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ConceptDraw V Professional 5.5

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ConceptDraw V Professional is designed for people who need to create high-end flowcharts, engineering drawings, and other intricate illustrations. If you’re prepared to deal with its interface quirks and steep learning curve, it’s an effective program that goes well beyond conventional diagramming applications like OmniGraffle Professional (   ; February 2006 ).

ConceptDraw V Pro features several enhancements over version 5.2, including support for color transparency, export to Microsoft Visio XML, and a host of bug fixes. If you don’t need some of the Pro edition’s advanced features, there’s also a $149 Standard edition, which has fewer pre-drawn objects and lacks the Pro version’s built-in scripting language.

More than diagrams

ConceptDraw provides predefined templates for diagrams in 20 categories, from business to Web design. When you choose a template, ConceptDraw adjusts your document’s scale, font, grid, and other settings appropriately, and opens libraries of graphic objects suitable for your diagram. If you prefer to draw from scratch, the program’s repertoire of basic shapes includes ellipses, rectangles, line segments, sectors, arcs, and splines.

As with other diagramming programs, ConceptDraw lets you connect any pair of objects with lines that shift automatically when you change the position of either object. You can force connecting lines to flow around objects, as well as determine how they behave when they intersect with one another. This is handy for keeping flowcharts and similar diagrams tidy.

The Shape Properties dialog lets you choose an object’s fill color, line width, and other features. To prevent inadvertent changes, you also can lock an object’s geometric attributes, such as its aspect ratio, position, and rotation. You can create programmable hyperlinks that connect objects to a Web page, jump to a location in the current document, or open any document or application. ConceptDraw also lets you edit tables that specify any object’s properties as numeric values or formulas, giving you even more precise control. For example, you can make the length of a rectangle dependent on its width, or set a circle to change size when you move it.

One of ConceptDraw’s most powerful features is a scripting language called ConceptDraw Basic, which lets you tailor the program’s behavior at the application, document, page, or object level. With scripts, you can create, say, a document that automatically retrieves data from an external database and builds a diagram to display that information. Unfortunately, although the manual does a fairly good job of explaining general scripting concepts, neither it nor the scripting reference tool is all that helpful to beginners—both would benefit from tutorials and additional examples.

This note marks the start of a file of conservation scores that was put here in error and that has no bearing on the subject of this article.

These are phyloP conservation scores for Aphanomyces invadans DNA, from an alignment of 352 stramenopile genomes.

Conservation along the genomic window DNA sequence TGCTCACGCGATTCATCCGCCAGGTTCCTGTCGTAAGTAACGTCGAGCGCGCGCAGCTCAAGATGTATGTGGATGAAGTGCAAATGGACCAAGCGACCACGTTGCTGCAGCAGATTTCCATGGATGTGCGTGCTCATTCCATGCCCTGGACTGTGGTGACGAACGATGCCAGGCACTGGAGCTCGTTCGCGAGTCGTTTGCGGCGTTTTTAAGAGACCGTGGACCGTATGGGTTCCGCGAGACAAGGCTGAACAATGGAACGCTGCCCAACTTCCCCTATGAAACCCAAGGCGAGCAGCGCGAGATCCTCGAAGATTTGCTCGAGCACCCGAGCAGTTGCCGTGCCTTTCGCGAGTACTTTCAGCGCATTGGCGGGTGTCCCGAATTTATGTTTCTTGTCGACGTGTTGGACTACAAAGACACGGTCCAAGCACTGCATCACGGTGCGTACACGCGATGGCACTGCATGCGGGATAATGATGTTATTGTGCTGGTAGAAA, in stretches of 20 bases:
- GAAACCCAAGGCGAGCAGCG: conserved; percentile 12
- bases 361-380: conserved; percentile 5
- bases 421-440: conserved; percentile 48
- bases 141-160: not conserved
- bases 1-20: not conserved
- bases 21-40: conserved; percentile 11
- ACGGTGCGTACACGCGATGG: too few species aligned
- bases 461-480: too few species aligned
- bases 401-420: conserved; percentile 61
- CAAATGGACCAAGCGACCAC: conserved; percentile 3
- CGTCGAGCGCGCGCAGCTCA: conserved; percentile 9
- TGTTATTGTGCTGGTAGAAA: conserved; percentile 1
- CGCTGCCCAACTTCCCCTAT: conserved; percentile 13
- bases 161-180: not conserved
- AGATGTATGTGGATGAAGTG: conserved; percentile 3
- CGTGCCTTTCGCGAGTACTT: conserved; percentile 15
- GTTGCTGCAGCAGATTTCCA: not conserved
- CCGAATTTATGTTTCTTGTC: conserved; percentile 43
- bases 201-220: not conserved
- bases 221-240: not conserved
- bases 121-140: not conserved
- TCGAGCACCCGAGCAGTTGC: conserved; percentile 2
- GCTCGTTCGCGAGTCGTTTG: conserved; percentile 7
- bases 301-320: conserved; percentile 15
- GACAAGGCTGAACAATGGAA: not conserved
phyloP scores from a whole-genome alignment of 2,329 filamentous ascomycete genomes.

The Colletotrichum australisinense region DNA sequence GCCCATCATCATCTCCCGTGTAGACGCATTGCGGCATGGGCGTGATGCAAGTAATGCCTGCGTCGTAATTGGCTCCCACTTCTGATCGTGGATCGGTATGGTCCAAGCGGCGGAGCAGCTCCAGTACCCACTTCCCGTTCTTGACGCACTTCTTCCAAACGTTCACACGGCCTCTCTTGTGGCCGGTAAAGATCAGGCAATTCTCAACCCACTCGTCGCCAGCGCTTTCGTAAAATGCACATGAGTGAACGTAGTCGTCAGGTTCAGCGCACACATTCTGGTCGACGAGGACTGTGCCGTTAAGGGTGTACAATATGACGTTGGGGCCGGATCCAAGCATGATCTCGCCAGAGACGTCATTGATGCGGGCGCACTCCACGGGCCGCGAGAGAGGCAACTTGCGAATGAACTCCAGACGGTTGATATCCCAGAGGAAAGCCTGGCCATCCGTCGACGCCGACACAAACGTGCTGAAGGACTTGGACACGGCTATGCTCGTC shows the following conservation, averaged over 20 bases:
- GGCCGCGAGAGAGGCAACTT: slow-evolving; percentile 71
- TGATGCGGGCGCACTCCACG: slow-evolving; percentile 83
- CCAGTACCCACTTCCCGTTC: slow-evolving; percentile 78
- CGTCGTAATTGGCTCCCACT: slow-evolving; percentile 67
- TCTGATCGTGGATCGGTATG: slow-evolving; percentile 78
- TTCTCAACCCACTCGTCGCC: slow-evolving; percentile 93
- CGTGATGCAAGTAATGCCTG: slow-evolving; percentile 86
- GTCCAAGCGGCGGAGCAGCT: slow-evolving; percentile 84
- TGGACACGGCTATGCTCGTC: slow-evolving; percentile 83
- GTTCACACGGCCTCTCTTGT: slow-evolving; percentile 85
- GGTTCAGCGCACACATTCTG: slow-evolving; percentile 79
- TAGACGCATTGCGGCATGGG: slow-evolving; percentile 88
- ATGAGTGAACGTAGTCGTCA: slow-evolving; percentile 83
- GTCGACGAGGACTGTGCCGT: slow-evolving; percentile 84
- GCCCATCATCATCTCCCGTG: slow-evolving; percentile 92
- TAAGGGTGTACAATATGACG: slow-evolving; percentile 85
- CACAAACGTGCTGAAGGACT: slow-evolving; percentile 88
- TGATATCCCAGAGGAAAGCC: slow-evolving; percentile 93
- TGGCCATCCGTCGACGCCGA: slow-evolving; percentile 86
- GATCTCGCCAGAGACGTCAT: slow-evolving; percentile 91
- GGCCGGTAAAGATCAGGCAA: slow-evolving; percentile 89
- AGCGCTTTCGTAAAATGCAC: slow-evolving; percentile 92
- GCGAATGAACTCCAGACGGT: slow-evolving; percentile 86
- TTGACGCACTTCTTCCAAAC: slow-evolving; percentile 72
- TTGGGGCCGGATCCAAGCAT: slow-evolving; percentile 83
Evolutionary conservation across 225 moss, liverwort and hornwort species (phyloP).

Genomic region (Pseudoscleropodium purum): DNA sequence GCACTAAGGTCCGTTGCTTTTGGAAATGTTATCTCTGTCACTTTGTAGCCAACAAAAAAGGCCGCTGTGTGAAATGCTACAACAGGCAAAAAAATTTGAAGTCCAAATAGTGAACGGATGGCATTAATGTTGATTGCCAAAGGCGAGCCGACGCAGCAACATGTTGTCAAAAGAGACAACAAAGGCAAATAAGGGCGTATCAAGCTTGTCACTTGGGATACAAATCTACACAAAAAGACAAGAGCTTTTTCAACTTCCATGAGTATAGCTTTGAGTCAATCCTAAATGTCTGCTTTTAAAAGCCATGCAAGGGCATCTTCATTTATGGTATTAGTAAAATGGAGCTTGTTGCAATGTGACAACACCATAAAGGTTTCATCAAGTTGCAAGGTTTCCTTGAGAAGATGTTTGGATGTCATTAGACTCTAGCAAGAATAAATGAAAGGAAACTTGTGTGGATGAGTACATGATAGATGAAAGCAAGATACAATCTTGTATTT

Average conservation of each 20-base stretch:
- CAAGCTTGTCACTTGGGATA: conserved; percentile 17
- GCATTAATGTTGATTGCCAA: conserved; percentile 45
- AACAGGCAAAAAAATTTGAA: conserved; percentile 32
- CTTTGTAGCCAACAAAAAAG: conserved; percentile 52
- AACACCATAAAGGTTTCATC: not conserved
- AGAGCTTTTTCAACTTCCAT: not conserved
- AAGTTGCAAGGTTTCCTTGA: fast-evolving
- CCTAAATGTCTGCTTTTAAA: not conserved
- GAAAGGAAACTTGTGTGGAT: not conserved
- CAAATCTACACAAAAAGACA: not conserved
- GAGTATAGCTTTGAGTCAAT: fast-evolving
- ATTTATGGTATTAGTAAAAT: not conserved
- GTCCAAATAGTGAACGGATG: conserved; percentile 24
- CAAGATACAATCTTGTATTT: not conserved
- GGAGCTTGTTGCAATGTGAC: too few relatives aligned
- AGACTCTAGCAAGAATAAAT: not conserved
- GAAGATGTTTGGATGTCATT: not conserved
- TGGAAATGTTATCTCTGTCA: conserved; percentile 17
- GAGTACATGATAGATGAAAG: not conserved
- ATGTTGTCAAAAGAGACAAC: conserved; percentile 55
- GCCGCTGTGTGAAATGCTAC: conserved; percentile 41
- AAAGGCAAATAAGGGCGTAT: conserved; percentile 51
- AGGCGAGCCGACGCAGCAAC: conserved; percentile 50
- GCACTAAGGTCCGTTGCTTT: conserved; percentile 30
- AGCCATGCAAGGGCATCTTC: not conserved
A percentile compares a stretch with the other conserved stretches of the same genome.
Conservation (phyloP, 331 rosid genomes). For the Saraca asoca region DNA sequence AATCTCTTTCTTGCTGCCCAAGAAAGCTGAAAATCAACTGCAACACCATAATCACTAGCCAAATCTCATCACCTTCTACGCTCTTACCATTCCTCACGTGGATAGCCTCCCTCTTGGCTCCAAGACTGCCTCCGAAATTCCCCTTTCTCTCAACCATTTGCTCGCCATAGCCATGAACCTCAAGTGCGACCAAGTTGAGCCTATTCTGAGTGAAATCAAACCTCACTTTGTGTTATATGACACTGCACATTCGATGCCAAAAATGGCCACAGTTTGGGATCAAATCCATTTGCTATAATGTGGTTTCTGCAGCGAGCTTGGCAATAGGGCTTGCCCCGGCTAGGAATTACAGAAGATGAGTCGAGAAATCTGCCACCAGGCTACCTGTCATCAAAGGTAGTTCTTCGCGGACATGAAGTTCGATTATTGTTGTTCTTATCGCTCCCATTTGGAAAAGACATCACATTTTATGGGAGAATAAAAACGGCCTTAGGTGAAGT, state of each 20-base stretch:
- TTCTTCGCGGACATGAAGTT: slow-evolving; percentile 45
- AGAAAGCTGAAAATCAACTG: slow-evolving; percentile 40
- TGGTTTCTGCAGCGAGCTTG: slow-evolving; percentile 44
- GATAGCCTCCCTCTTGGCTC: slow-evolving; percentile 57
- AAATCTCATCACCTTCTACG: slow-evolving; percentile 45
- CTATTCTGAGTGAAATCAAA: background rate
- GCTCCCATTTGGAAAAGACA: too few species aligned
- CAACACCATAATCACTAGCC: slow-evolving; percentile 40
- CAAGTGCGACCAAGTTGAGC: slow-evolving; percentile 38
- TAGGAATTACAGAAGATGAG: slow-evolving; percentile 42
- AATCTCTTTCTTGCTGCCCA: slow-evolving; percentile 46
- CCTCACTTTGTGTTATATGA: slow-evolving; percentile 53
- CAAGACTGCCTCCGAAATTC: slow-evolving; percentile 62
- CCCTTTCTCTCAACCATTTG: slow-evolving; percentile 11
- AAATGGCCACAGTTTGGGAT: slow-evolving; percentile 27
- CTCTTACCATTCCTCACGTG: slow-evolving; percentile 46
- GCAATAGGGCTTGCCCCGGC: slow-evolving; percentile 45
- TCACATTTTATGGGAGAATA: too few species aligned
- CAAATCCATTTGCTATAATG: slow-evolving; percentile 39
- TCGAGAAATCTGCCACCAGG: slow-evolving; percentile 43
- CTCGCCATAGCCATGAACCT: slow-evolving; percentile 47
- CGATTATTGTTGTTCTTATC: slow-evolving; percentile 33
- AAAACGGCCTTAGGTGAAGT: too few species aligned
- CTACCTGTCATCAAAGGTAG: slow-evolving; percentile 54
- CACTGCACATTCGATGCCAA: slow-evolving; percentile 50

Problems and quirks

ConceptDraw Pro now lets you import and export Microsoft Visio XML files, but it still doesn’t support PDF import. And, although you can export to PDF, object transparency settings get lost in the process. (The company is aware of the problem and is working on a fix.) ConceptDraw’s lack of support for soft drop shadows is another surprising omission.

ConceptDraw’s interface is challenging, too. With up to 16 separate toolbars and an assortment of other dialog boxes and palettes, it’s sometimes difficult to find what you want. For example, the new transparency slider is hidden at the bottom of the color picker, and you don’t see changes until you dismiss the dialog. Tabbed dialogs and palettes help reduce screen clutter, but their interface isn’t consistent—for instance, tabs in the Shape Properties dialog have text labels, but tabs in the floating palettes sport icons. Even the Template Gallery is a bit odd: Disclosure triangles next to the category names rotate when you click on them, but they don’t reveal anything or have any other effect.

Macworld’s buying advice

Despite its flaws, ConceptDraw Pro V Professional is a capable diagramming program that’s brimming with potential. And if you take the time to learn the application’s scripting language, you can do things that you can’t duplicate with other diagramming software.

[ Franklin Tessler is a university professor and radiologist who frequently uses diagramming software in his work. ]

ConceptDraw’s libraries include thousands of scalable objects.
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